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    ABSTRACT: 1. Ponto-Caspian peracaridans, and mysids and amphipods in particular, are among the most successful aquatic invaders. However, species differ in the trophic-status range of ecosystems they can invade while establishment rates and impacts can vary substantially between habitats. There is limited knowledge of the environmental factors and species characteristics that drive such variation in invasion success. 2. Here we test how trophic level and body stoichiometry vary among peracaridan species and in relation to body size. The amphipod Pontogammarus robustoides and the mysids Limnomysis benedeni and Paramysis lacustris were investigated in ecosystems differing considerably in productivity and nutrient supply, namely an N-limited eutrophic lagoon and P-limited mesotrophic lakes. 3. As revealed by stable isotope (15N/14N) analysis, herbivory was inferred to be the main feeding mode of L. benedeni. In contrast, the mysid P. lacustris and the amphipod P. robustoides displayed a higher propensity for predatory feeding at larger body sizes, a pattern that was more pronounced in the eutrophic lagoon than in the mesotrophic lakes. 4. Their mean stoichiometric composition (P. robustoides C:N:P 108:20:1, L. benedeni 92:21:1 and P. lacustris 93:22:1) demonstrates that these peracaridans are rich in nutrients, especially nitrogen. They all exhibited the same ontogenetic pattern of reduced stoichiometric regulation during juvenile stages and stricter homoeostasis at older stages. 5. The higher P content in juveniles of all peracaridan species from the lagoon indicates higher potential somatic and population growth rates than those in the mesotrophic lakes. Such a difference may explain the substantially faster rates of invader establishment observed in the lagoon in comparison with lakes of low trophy. 6. Due to differences in ontogenetic and habitat-induced variation, the study species differed significantly in stoichiometric variability, which was lowest in L. benedeni and highest in P. robustoides. The ranges of species-specific variation in stoichiometric ratios corresponded to the trophic (by chlorophyll a) and nutrient stoichiometry (N:P) ranges of lentic waters successfully invaded by these species in Lithuania. 7. Stoichiometric plasticity, which should be associated with flexibility of feeding strategy, may enhance the potential of peracaridan species to successfully invade habitats with differing trophy and nutrient supply. The optimal feeding strategy should be omnivory with a propensity for predatory feeding, which can be adjusted with respect to ontogenetic nutrient demands and resource availability. Invading species may have a stronger effect on the local biota in ecosystems with high P levels, which promote growth, and N limitation that should favour predation.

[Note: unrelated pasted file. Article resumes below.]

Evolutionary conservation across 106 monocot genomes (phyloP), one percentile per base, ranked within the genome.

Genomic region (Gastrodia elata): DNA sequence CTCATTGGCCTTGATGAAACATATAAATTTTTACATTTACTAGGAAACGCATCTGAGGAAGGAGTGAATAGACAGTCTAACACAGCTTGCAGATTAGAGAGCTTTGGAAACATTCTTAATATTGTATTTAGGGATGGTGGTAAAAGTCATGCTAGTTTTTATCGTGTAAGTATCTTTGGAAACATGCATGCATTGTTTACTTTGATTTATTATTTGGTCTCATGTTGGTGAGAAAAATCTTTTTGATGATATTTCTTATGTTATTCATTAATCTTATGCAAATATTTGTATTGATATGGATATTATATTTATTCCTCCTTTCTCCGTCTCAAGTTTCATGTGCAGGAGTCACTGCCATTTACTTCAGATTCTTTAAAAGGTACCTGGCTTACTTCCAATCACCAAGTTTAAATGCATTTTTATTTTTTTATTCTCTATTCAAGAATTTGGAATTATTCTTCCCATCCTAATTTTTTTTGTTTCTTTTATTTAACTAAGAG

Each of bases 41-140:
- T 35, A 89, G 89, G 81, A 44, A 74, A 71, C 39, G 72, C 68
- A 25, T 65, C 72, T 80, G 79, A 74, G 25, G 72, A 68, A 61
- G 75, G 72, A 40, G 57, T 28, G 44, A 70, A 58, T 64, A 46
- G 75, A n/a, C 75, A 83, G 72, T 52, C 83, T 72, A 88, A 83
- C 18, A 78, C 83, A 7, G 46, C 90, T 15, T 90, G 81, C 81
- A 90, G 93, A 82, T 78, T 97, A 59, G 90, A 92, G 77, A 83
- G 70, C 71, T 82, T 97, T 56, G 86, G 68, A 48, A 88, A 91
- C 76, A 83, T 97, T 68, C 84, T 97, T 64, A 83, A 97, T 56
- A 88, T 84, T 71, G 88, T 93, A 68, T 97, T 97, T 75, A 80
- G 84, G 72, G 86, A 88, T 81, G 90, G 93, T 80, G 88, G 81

Freshwater Biology 05/2013; 58(5):1052-1068. DOI:10.1111/fwb.12108 · 2.74 Impact Factor
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    • "data downloadable from Weiser et al. (2011); polar nematofauna from the Taylor Valley, Antarctica, as in Courtright et al. (2001: their Table III) and Barrett et al. (2006: their Table IV); temperate nematofauna downloadable from Mulder and Elser (2009) and Mulder and Vonk (2011). Macroarthropods from the coastal zone of the Atacama Desert, Chile, were described in González et al. (2011) "